Use a guarantor or a credit partner to increase the numbers; often these people want a piece of the business in trade for their aid. Creditors want to know you’ll pay them back. Most sources will charge 9 – 12% success-based fees. Only pay the fee off what you secure.
Pay an average of 10% on the amount you borrow. Lenders on all loan programs charge fees; you certainly pay 5% or higher even on an SBA loan. But this program, like most others including the SBA, will “roll-in” your fee. So you do not pay up front. As soon as you get your credit cards, the fee is charged; this is one invoice per card.
Responsible credit management is a must. Always use credit responsibly! Don’t borrow more than you can pay off. Keep track of balances and deadlines for payments. Paying on time and in full does more to raise scores than virtually anything else.
This is generally the length of time your small business has been using business credit. Of course newer companies will have very short credit histories. Although there is not a lot you can particularly do about that, do not panic.
Credit reporting bureaus will also consider your personal credit score and your personal record of payments.
If your own personal credit is good, and particularly if you have a reasonably long credit history, then your personal credit can come to the rescue of your business. That is, you did not just get your first credit card fairly recently.
Naturally the opposite is also true. So if your consumer credit history is bad, then it will affect your business credit scores. And it will do so until your small business and consumer credit can be separated.
Tardy monthly payments will influence your company credit score for a good seven years. If you pay your small business (and personal) financial obligations off, as rapidly as possible and as fully as possible, then look at what happens! You can make a very real difference when it relates to your credit scores.
Be sure to pay on time and you will experience the benefits of punctuality.
Having a bad business year? Then it could land on your consumer credit score. And just in case your firm has not been in existence for too long, it will directly have a bearing on your business credit. But you can separate the two by taking measures to unlink them.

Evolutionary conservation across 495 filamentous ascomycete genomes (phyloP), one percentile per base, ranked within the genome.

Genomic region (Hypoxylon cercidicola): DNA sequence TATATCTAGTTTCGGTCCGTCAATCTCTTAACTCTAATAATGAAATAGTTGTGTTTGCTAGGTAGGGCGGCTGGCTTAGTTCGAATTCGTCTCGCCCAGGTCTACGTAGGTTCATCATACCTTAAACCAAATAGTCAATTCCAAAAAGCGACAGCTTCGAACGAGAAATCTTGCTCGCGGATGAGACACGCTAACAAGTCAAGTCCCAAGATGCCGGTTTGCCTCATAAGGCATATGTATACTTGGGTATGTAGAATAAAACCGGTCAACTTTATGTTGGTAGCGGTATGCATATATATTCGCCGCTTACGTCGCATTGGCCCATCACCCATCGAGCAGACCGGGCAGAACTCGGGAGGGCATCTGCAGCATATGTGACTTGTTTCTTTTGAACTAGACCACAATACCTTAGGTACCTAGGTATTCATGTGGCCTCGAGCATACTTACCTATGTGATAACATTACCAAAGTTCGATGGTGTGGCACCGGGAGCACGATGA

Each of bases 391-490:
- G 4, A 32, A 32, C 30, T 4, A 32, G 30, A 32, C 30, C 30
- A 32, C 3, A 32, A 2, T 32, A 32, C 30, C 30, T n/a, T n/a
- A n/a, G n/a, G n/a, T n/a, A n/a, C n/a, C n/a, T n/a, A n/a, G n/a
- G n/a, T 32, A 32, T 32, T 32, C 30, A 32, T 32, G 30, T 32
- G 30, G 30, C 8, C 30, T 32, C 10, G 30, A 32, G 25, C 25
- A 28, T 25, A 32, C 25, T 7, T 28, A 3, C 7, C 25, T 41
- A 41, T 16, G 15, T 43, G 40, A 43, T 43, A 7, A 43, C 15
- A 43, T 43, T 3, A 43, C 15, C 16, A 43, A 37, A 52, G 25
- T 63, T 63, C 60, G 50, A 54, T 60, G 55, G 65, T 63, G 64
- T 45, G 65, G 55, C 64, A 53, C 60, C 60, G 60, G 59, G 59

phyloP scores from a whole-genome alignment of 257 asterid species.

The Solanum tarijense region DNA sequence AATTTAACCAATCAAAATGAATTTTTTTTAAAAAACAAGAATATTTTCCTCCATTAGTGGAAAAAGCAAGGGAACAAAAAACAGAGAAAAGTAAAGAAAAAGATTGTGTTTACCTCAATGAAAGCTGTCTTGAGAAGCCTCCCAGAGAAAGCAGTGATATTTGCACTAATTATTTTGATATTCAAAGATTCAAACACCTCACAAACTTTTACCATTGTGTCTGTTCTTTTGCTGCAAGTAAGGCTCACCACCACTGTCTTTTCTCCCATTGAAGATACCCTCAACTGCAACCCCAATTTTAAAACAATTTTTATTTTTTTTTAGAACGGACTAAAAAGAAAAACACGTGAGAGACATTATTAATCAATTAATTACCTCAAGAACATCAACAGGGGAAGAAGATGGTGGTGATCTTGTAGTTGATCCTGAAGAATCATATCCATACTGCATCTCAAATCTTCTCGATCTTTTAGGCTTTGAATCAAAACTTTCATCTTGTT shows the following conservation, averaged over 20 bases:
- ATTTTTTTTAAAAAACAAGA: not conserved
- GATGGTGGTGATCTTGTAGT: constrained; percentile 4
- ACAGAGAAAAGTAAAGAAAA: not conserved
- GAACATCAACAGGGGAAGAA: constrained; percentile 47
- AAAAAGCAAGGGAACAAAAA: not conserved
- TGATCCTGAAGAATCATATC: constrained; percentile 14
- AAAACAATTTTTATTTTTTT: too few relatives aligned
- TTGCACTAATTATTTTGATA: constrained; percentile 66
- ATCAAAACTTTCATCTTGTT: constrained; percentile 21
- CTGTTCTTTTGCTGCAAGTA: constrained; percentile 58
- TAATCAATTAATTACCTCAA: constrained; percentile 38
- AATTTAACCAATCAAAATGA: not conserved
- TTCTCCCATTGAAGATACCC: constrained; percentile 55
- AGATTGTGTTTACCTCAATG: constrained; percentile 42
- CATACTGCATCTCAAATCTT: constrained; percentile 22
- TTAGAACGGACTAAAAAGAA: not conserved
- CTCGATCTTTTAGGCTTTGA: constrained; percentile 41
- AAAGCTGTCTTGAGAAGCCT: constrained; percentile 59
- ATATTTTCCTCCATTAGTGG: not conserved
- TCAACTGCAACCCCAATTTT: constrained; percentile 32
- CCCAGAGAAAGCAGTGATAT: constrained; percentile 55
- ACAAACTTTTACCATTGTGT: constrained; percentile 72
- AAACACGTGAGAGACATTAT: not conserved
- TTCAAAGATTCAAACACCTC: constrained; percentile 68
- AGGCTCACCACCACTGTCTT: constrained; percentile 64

For example, you can get credit cards just for your small business, or you can open up business checking accounts and other bank accounts (or perhaps get a business loan). So, then the credit reporting agencies will begin to treat your private and company credit separately.
Also, be sure to incorporate. Or at the very least file a DBA (doing business as) status. But never look at a DBA filing as being anything more than a steppingstone to incorporating.
You can also take care of your company’s monthly bills with your business credit card or checking account. And make sure it is the company’s full name on the bill and not yours.
Like every organization out there, credit reporting bureaus like Equifax and Experian are only as good as their files. If your company’s name resembles another’s, or your name is a lot like another small business owner’s, there can potentially be some oversights.
So check those reports, and your small business report at Dun & Bradstreet, PAYDEX. Stay on top of these reports and contest charges with records and crystal clear communications. Do not just allow them to stay wrong! You can repair this!
And while you’re at, it you should also be checking the credit reporting agency which just handles consumer and not business credit. So, that is TransUnion. If you do not know exactly how to pull a credit report, do not stress. It’s easy.
Once you recognize what has an effect on your business credit score, you are that much closer to creating better business credit.
Learn more here and get started toward working with a business credit builder program.